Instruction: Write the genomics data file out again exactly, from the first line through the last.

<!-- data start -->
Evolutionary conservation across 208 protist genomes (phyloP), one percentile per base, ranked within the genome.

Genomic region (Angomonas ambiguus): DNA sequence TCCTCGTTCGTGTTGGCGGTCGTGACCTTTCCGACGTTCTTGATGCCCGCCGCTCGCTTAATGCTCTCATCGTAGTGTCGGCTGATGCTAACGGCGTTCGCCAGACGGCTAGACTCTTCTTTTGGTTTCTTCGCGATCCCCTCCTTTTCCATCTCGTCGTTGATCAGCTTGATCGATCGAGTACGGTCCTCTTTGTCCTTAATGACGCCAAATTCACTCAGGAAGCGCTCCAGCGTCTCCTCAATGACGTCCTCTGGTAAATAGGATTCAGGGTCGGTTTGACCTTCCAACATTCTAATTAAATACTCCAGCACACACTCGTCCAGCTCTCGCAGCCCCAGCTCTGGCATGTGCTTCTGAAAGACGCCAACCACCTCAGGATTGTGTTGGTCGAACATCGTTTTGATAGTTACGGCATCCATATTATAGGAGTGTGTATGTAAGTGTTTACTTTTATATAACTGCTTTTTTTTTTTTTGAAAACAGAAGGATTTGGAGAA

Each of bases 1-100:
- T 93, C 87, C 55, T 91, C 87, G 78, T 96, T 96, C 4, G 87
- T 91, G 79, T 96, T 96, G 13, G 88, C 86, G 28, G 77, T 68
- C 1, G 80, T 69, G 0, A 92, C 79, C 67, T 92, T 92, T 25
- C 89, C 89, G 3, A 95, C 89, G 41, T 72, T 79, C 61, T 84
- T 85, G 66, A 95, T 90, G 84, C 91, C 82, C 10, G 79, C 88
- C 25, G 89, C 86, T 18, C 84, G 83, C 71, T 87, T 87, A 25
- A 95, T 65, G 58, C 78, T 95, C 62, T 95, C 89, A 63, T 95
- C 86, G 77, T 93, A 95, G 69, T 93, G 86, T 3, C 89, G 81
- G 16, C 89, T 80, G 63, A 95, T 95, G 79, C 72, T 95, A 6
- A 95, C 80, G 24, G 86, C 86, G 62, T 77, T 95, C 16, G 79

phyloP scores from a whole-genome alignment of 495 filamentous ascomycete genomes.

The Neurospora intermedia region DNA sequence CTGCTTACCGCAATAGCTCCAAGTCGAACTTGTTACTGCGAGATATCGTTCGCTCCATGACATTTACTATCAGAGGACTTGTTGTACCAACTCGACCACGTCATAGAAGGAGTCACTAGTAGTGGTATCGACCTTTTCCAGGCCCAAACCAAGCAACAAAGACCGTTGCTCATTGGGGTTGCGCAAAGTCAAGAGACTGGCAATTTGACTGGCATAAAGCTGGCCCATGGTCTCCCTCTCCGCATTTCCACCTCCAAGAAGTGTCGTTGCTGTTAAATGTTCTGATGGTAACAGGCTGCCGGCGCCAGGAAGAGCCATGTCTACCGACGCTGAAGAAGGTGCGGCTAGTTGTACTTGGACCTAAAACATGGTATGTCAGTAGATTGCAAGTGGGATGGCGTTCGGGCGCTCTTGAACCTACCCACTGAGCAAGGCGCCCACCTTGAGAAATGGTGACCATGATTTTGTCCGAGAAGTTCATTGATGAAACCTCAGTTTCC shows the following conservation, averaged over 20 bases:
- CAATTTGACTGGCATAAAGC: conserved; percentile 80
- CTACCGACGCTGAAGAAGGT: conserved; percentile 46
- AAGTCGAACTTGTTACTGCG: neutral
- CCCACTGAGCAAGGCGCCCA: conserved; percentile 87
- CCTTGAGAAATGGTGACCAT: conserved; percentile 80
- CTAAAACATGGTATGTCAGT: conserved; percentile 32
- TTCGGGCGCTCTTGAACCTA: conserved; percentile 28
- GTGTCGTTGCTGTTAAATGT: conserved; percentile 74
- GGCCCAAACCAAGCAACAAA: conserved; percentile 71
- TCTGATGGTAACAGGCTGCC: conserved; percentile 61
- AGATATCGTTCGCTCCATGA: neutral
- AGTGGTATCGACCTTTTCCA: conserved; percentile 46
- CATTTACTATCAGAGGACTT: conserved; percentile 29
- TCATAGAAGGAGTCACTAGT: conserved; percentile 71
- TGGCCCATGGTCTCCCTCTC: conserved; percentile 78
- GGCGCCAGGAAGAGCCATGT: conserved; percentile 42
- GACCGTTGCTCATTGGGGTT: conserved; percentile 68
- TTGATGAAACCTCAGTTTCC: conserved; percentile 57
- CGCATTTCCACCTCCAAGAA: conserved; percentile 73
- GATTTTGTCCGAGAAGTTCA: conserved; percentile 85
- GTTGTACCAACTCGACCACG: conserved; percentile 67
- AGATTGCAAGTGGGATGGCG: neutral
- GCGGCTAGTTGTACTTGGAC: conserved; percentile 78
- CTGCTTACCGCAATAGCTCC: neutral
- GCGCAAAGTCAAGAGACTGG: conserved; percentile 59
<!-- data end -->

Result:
Evolutionary conservation across 208 protist genomes (phyloP), one percentile per base, ranked within the genome.

Genomic region (Angomonas ambiguus): DNA sequence TCCTCGTTCGTGTTGGCGGTCGTGACCTTTCCGACGTTCTTGATGCCCGCCGCTCGCTTAATGCTCTCATCGTAGTGTCGGCTGATGCTAACGGCGTTCGCCAGACGGCTAGACTCTTCTTTTGGTTTCTTCGCGATCCCCTCCTTTTCCATCTCGTCGTTGATCAGCTTGATCGATCGAGTACGGTCCTCTTTGTCCTTAATGACGCCAAATTCACTCAGGAAGCGCTCCAGCGTCTCCTCAATGACGTCCTCTGGTAAATAGGATTCAGGGTCGGTTTGACCTTCCAACATTCTAATTAAATACTCCAGCACACACTCGTCCAGCTCTCGCAGCCCCAGCTCTGGCATGTGCTTCTGAAAGACGCCAACCACCTCAGGATTGTGTTGGTCGAACATCGTTTTGATAGTTACGGCATCCATATTATAGGAGTGTGTATGTAAGTGTTTACTTTTATATAACTGCTTTTTTTTTTTTTGAAAACAGAAGGATTTGGAGAA

Each of bases 1-100:
- T 93, C 87, C 55, T 91, C 87, G 78, T 96, T 96, C 4, G 87
- T 91, G 79, T 96, T 96, G 13, G 88, C 86, G 28, G 77, T 68
- C 1, G 80, T 69, G 0, A 92, C 79, C 67, T 92, T 92, T 25
- C 89, C 89, G 3, A 95, C 89, G 41, T 72, T 79, C 61, T 84
- T 85, G 66, A 95, T 90, G 84, C 91, C 82, C 10, G 79, C 88
- C 25, G 89, C 86, T 18, C 84, G 83, C 71, T 87, T 87, A 25
- A 95, T 65, G 58, C 78, T 95, C 62, T 95, C 89, A 63, T 95
- C 86, G 77, T 93, A 95, G 69, T 93, G 86, T 3, C 89, G 81
- G 16, C 89, T 80, G 63, A 95, T 95, G 79, C 72, T 95, A 6
- A 95, C 80, G 24, G 86, C 86, G 62, T 77, T 95, C 16, G 79

phyloP scores from a whole-genome alignment of 495 filamentous ascomycete genomes.

The Neurospora intermedia region DNA sequence CTGCTTACCGCAATAGCTCCAAGTCGAACTTGTTACTGCGAGATATCGTTCGCTCCATGACATTTACTATCAGAGGACTTGTTGTACCAACTCGACCACGTCATAGAAGGAGTCACTAGTAGTGGTATCGACCTTTTCCAGGCCCAAACCAAGCAACAAAGACCGTTGCTCATTGGGGTTGCGCAAAGTCAAGAGACTGGCAATTTGACTGGCATAAAGCTGGCCCATGGTCTCCCTCTCCGCATTTCCACCTCCAAGAAGTGTCGTTGCTGTTAAATGTTCTGATGGTAACAGGCTGCCGGCGCCAGGAAGAGCCATGTCTACCGACGCTGAAGAAGGTGCGGCTAGTTGTACTTGGACCTAAAACATGGTATGTCAGTAGATTGCAAGTGGGATGGCGTTCGGGCGCTCTTGAACCTACCCACTGAGCAAGGCGCCCACCTTGAGAAATGGTGACCATGATTTTGTCCGAGAAGTTCATTGATGAAACCTCAGTTTCC shows the following conservation, averaged over 20 bases:
- CAATTTGACTGGCATAAAGC: conserved; percentile 80
- CTACCGACGCTGAAGAAGGT: conserved; percentile 46
- AAGTCGAACTTGTTACTGCG: neutral
- CCCACTGAGCAAGGCGCCCA: conserved; percentile 87
- CCTTGAGAAATGGTGACCAT: conserved; percentile 80
- CTAAAACATGGTATGTCAGT: conserved; percentile 32
- TTCGGGCGCTCTTGAACCTA: conserved; percentile 28
- GTGTCGTTGCTGTTAAATGT: conserved; percentile 74
- GGCCCAAACCAAGCAACAAA: conserved; percentile 71
- TCTGATGGTAACAGGCTGCC: conserved; percentile 61
- AGATATCGTTCGCTCCATGA: neutral
- AGTGGTATCGACCTTTTCCA: conserved; percentile 46
- CATTTACTATCAGAGGACTT: conserved; percentile 29
- TCATAGAAGGAGTCACTAGT: conserved; percentile 71
- TGGCCCATGGTCTCCCTCTC: conserved; percentile 78
- GGCGCCAGGAAGAGCCATGT: conserved; percentile 42
- GACCGTTGCTCATTGGGGTT: conserved; percentile 68
- TTGATGAAACCTCAGTTTCC: conserved; percentile 57
- CGCATTTCCACCTCCAAGAA: conserved; percentile 73
- GATTTTGTCCGAGAAGTTCA: conserved; percentile 85
- GTTGTACCAACTCGACCACG: conserved; percentile 67
- AGATTGCAAGTGGGATGGCG: neutral
- GCGGCTAGTTGTACTTGGAC: conserved; percentile 78
- CTGCTTACCGCAATAGCTCC: neutral
- GCGCAAAGTCAAGAGACTGG: conserved; percentile 59